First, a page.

A serious decision by the U.S. Court of Appeals for the Federal Circuit, involving the importation of beef jerky, spurs the appetite for puns and word play.
Seems that Link Snacks, Inc. was in a bit of a pickle. The company, according to the federal circuit, imports beef jerky products from New Zealand and Brazil. The U.S. Customs and Border Protection put it on the tariff menu as "cured" beef product. LSI gagged on that, with its tariff implications, and sought to get the beef jerky classified as "other" beef product.
This is a surprisingly tasty case, as evidenced by the presence of prominent attorney Gregory Garre on behalf of LSI.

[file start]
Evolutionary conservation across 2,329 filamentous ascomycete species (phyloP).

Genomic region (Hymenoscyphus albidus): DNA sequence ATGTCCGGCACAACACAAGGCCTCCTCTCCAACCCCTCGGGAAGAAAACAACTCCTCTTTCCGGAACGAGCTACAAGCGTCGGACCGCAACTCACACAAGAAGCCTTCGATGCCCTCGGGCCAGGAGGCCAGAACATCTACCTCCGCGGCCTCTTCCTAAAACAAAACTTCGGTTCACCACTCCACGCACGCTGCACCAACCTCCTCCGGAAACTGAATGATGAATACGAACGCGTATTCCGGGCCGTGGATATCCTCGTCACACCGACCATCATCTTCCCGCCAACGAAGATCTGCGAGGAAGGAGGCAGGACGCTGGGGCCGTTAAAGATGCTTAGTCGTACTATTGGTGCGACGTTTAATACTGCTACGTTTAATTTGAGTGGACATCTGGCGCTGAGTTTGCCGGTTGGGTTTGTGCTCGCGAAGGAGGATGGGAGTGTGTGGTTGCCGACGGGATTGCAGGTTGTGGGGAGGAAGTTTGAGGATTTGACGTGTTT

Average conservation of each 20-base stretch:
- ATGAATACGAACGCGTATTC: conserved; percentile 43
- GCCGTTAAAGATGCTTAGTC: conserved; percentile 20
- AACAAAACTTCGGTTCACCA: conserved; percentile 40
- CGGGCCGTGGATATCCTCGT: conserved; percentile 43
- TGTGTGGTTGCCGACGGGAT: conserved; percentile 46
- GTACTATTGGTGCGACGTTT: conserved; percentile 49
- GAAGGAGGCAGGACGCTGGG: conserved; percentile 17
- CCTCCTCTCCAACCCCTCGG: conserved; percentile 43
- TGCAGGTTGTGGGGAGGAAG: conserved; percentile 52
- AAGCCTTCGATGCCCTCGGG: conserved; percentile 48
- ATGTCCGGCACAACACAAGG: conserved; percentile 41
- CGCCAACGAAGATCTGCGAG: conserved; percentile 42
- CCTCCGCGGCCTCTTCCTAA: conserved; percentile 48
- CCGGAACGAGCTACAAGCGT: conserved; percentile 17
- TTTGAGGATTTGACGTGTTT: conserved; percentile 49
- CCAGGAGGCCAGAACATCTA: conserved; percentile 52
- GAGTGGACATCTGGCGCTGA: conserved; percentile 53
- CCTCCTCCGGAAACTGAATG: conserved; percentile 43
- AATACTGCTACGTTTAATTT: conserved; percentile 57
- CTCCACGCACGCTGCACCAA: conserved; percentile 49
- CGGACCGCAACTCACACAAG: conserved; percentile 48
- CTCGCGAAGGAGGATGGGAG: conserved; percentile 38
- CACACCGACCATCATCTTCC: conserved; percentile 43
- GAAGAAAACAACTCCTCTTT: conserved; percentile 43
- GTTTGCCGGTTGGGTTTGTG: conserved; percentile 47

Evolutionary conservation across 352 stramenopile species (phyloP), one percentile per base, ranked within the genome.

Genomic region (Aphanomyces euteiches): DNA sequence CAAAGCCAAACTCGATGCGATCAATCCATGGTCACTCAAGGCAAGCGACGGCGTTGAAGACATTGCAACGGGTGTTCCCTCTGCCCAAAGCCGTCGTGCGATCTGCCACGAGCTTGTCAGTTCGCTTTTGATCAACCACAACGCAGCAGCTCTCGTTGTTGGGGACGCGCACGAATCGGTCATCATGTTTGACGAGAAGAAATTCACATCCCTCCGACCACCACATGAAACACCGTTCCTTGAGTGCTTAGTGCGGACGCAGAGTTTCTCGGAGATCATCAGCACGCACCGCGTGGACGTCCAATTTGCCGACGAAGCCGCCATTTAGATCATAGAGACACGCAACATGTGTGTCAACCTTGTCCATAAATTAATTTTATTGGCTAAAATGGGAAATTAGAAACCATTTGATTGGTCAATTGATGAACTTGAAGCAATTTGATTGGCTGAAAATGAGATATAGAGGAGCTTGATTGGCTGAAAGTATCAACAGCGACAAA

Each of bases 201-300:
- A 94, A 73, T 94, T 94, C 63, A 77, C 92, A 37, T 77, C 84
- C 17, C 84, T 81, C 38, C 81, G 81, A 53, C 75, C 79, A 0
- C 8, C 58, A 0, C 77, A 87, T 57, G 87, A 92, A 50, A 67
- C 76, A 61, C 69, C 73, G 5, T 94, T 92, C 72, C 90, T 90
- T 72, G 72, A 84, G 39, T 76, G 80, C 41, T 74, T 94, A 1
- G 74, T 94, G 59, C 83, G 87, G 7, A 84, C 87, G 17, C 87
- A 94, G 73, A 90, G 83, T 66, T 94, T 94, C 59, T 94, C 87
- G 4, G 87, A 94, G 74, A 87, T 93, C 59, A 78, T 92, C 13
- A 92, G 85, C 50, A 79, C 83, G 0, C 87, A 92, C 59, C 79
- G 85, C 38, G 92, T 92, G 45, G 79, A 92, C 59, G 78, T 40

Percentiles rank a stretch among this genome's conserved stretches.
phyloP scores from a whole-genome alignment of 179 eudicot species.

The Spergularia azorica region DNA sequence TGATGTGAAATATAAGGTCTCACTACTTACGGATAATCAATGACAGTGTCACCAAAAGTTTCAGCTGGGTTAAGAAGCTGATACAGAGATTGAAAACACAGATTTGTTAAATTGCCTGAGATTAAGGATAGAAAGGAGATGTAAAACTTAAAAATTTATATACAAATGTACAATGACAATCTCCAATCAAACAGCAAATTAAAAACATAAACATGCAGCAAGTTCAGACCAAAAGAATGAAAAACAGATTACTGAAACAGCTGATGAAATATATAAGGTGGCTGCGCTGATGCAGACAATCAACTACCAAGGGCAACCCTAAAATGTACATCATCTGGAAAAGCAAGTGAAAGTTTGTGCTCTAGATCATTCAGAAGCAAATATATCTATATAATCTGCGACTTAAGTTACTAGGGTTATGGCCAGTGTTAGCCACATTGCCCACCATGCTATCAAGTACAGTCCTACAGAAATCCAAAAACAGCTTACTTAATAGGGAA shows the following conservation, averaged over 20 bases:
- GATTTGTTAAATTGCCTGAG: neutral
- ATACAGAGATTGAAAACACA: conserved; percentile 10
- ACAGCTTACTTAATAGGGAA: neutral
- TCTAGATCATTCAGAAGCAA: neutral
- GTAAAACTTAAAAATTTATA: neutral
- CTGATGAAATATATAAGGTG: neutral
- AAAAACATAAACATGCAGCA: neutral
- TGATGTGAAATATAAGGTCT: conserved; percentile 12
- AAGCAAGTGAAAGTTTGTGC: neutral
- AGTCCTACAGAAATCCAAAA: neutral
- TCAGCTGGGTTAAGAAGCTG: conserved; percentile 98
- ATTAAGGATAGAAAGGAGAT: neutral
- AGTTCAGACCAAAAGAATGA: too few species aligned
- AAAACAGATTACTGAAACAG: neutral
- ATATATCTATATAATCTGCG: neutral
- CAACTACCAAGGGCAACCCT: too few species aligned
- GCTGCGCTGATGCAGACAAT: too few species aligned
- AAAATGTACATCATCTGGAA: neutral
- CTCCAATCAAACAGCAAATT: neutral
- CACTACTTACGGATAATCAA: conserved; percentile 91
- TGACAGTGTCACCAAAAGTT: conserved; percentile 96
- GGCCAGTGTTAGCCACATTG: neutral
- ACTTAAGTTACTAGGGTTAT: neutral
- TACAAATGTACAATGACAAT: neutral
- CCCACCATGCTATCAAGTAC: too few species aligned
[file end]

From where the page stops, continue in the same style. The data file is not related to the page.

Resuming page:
LSI dished out the argument that beef jerky is a product defined more by its dehydrated properties than by the curing process, further peppering the argument with the observation that the Agriculture Department classifies meat products based on moisture content.
But after chewing that over for a while, the federal appellate court concluded that the government was correct in contending that the curing process controlled the tariff schedule decision.